muterobert (2927951) writes Paul James goes hands on with one of the first next-gen Oculus Rifts in the wild: "After much hacking (and some kind developer linkage) I stepped into a DK2 enabled version of Technolust and lost myself utterly! The stunning attention to detail, neon on black really lets the OLED panel shine here. In fact, this experience was the closest I think I've ever some to presence in virtual reality thus far. Leaning in to check the myriad retro objects, gawking at the lighting and just generally being blown away by the experience. This game was fabulous on the DK1, it's utterly compelling now."

Read more of this story at Slashdot.








Day One With the Brand New Oculus Rift DK2: the Good, the Ugly and the Games

Slashdot - 8 hours 40 min ago
muterobert (2927951) writes Paul James goes hands on with one of the first next-gen Oculus Rifts in the wild: "After much hacking (and some kind developer linkage) I stepped into a DK2 enabled version of Technolust and lost myself utterly! The stunning attention to detail, neon on black really lets the OLED panel shine here. In fact, this experience was the closest I think I've ever some to presence in virtual reality thus far. Leaning in to check the myriad retro objects, gawking at the lighting and just generally being blown away by the experience. This game was fabulous on the DK1, it's utterly compelling now."

Read more of this story at Slashdot.








How Stanford Engineers Created a Fictitious Compression For HBO

Slashdot - 11 hours 24 min ago
Tekla Perry (3034735) writes Professor Tsachy Weissman and Ph.D student Vinith Misra came up with (almost) believable compression algorithms for HBO's Silicon Valley. Some constraints -- they had to seem plausible, look good when illustrated on a whiteboard, and work with the punchline, "middle out." Next season the engineers may encourage producers to tackle the challenge of local decodability.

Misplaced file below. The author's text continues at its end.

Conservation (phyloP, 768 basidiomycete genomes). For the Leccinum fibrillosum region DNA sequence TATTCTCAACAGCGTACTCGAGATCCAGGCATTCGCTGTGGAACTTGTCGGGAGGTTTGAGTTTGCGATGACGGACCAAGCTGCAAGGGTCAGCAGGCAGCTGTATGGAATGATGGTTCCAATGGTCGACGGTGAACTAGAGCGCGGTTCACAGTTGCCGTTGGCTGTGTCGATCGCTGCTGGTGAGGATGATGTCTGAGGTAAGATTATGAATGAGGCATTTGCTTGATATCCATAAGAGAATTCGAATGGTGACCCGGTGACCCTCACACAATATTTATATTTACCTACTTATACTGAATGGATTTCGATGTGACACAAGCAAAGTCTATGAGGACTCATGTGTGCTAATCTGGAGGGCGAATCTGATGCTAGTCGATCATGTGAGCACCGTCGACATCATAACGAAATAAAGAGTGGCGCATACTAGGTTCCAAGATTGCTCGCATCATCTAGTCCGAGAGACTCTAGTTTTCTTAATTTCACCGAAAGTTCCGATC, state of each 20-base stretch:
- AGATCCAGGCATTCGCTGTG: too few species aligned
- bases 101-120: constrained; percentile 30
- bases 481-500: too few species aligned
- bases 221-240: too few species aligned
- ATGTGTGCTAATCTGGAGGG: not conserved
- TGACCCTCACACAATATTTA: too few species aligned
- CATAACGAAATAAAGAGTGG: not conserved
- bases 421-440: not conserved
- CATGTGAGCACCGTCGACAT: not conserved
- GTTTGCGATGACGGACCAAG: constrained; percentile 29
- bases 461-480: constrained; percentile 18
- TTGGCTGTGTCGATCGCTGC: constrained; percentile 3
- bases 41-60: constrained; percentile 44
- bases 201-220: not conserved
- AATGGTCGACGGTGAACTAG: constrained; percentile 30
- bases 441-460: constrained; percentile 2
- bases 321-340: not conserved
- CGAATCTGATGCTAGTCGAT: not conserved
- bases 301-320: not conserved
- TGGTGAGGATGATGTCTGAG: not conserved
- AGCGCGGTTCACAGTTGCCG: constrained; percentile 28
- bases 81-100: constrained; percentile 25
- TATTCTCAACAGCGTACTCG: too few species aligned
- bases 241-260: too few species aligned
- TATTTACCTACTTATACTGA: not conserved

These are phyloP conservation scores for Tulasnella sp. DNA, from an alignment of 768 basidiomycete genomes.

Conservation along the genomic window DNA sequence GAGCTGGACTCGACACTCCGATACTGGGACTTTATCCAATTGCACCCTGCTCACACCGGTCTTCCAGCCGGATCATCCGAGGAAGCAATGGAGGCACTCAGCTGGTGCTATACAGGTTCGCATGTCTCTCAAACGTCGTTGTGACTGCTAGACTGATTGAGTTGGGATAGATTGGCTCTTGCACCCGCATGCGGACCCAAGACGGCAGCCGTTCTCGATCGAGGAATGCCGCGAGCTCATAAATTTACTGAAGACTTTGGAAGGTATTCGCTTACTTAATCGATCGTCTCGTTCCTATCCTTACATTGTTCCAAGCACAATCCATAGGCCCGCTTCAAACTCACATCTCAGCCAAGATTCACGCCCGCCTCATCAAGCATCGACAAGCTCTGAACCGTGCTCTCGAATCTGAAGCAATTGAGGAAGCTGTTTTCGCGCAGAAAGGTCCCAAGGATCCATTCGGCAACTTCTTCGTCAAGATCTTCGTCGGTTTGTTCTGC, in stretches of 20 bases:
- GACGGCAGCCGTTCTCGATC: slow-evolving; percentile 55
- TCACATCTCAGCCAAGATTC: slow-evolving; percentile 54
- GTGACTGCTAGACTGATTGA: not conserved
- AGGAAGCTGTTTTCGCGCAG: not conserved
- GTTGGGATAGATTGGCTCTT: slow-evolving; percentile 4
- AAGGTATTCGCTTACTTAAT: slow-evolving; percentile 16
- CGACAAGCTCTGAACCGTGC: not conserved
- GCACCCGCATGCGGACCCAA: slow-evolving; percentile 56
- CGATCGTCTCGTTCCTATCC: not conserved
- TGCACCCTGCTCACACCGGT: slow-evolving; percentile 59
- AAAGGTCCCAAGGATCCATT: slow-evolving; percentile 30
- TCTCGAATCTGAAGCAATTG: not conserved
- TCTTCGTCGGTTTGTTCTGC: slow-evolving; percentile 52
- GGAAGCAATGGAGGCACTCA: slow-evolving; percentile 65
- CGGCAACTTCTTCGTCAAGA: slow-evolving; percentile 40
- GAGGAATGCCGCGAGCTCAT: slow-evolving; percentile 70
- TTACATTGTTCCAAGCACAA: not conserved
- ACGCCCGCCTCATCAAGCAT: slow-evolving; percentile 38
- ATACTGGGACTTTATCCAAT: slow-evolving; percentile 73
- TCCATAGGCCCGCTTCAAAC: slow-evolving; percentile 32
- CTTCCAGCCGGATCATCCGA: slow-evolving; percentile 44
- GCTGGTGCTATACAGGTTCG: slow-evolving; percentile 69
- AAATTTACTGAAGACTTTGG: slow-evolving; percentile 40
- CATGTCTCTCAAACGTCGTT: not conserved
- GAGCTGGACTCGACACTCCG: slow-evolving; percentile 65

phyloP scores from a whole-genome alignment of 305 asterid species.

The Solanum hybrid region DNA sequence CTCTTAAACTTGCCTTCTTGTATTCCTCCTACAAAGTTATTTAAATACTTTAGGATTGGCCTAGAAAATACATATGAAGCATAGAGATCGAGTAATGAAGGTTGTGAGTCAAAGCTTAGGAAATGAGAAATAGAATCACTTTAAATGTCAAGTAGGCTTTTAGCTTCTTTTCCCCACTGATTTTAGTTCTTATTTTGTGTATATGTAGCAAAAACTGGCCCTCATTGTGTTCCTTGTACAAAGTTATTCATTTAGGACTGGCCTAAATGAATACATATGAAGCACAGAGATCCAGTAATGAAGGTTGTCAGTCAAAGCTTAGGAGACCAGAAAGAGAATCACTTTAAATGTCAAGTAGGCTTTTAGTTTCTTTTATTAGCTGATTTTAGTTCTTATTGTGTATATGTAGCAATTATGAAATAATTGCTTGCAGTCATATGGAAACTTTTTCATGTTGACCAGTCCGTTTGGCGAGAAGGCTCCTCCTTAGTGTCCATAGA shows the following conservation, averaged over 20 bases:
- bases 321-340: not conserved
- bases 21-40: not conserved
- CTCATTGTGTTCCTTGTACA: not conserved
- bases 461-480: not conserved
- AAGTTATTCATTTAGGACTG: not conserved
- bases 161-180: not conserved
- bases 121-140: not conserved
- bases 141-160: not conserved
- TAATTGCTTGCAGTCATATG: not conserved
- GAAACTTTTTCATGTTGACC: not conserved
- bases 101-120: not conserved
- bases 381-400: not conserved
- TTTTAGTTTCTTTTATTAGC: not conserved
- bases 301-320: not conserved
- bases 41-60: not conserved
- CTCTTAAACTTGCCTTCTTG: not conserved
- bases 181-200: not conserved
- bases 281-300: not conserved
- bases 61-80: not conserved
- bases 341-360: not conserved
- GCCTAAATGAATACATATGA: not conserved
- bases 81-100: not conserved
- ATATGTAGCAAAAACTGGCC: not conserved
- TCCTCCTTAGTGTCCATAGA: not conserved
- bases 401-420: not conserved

Read more of this story at Slashdot.








How Stanford Engineers Created a Fictitious Compression For HBO

Slashdot - 11 hours 24 min ago
Tekla Perry (3034735) writes Professor Tsachy Weissman and Ph.D student Vinith Misra came up with (almost) believable compression algorithms for HBO's Silicon Valley. Some constraints -- they had to seem plausible, look good when illustrated on a whiteboard, and work with the punchline, "middle out." Next season the engineers may encourage producers to tackle the challenge of local decodability.

Read more of this story at Slashdot.








How Stanford Engineers Created a Fictitious Compression For HBO

Slashdot - 11 hours 24 min ago
Tekla Perry (3034735) writes Professor Tsachy Weissman and Ph.D student Vinith Misra came up with (almost) believable compression algorithms for HBO's Silicon Valley. Some constraints -- they had to seem plausible, look good when illustrated on a whiteboard, and work with the punchline, "middle out." Next season the engineers may encourage producers to tackle the challenge of local decodability.

Read more of this story at Slashdot.








How Stanford Engineers Created a Fictitious Compression For HBO

Slashdot - 11 hours 24 min ago
Tekla Perry (3034735) writes Professor Tsachy Weissman and Ph.D student Vinith Misra came up with (almost) believable compression algorithms for HBO's Silicon Valley. Some constraints -- they had to seem plausible, look good when illustrated on a whiteboard, and work with the punchline, "middle out." Next season the engineers may encourage producers to tackle the challenge of local decodability.

Read more of this story at Slashdot.








How Stanford Engineers Created a Fictitious Compression For HBO

Slashdot - 11 hours 24 min ago
Tekla Perry (3034735) writes Professor Tsachy Weissman and Ph.D student Vinith Misra came up with (almost) believable compression algorithms for HBO's Silicon Valley. Some constraints -- they had to seem plausible, look good when illustrated on a whiteboard, and work with the punchline, "middle out." Next season the engineers may encourage producers to tackle the challenge of local decodability.

Read more of this story at Slashdot.








How Stanford Engineers Created a Fictitious Compression For HBO

Slashdot - 11 hours 24 min ago
Tekla Perry (3034735) writes Professor Tsachy Weissman and Ph.D student Vinith Misra came up with (almost) believable compression algorithms for HBO's Silicon Valley. Some constraints -- they had to seem plausible, look good when illustrated on a whiteboard, and work with the punchline, "middle out." Next season the engineers may encourage producers to tackle the challenge of local decodability.

Read more of this story at Slashdot.








How Stanford Engineers Created a Fictitious Compression For HBO

Slashdot - 11 hours 24 min ago
Tekla Perry (3034735) writes Professor Tsachy Weissman and Ph.D student Vinith Misra came up with (almost) believable compression algorithms for HBO's Silicon Valley. Some constraints -- they had to seem plausible, look good when illustrated on a whiteboard, and work with the punchline, "middle out." Next season the engineers may encourage producers to tackle the challenge of local decodability.

Read more of this story at Slashdot.